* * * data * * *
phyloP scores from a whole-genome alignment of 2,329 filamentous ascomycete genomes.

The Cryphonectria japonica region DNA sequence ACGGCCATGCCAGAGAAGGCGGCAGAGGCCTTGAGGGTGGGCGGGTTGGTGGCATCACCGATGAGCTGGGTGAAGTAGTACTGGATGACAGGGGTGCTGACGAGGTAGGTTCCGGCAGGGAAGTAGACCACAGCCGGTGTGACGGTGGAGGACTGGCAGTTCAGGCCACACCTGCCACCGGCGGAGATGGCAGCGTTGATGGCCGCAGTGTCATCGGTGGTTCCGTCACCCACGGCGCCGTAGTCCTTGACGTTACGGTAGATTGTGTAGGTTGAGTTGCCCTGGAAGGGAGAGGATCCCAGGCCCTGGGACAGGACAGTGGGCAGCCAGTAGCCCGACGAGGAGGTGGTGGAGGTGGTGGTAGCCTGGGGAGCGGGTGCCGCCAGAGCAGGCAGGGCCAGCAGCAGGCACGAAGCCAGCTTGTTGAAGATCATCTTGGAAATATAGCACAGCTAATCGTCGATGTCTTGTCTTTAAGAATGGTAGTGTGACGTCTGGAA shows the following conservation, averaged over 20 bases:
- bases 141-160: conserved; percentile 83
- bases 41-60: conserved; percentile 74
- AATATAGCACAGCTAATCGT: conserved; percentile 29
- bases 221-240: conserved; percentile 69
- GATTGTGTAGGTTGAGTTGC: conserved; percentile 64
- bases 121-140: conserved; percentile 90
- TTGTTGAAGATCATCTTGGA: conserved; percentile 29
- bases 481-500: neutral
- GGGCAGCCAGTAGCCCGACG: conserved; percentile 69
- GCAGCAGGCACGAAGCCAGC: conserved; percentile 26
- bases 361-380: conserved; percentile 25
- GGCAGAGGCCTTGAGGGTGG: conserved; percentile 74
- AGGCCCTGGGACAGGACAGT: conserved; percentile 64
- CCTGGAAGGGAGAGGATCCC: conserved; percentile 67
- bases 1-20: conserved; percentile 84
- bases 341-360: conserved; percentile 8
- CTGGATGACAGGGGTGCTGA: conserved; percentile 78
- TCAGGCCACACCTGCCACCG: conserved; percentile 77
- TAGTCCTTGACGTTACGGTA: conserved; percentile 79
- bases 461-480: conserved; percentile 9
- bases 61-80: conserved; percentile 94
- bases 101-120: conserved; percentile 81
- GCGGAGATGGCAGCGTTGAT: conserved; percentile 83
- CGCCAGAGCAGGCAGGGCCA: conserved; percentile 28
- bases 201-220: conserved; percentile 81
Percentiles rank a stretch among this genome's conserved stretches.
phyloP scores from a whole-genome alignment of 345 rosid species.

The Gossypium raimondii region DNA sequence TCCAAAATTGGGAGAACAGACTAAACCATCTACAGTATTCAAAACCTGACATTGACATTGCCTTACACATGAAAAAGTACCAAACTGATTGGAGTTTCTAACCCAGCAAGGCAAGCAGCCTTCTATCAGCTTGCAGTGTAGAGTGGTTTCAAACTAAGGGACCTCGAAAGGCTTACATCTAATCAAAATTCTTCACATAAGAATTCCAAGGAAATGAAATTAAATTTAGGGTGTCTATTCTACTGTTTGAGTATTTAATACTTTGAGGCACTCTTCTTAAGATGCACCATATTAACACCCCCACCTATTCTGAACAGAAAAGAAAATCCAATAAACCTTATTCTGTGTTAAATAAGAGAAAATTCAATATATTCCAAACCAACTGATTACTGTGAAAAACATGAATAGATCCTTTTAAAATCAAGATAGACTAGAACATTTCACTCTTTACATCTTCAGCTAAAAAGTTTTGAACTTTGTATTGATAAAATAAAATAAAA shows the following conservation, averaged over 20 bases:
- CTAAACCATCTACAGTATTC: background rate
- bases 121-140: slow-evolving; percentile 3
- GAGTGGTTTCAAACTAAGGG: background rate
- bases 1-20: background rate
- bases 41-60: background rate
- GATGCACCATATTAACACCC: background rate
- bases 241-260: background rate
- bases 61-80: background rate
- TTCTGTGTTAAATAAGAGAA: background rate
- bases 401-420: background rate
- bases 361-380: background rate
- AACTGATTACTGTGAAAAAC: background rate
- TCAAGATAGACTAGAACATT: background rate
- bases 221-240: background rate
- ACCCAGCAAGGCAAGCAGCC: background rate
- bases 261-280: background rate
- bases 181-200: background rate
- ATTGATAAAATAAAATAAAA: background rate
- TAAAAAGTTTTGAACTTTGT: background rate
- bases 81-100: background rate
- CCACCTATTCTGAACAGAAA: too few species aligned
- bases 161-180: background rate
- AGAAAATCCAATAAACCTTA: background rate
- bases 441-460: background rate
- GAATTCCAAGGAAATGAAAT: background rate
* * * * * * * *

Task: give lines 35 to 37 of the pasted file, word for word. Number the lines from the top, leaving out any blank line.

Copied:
- bases 41-60: background rate
- GATGCACCATATTAACACCC: background rate
- bases 241-260: background rate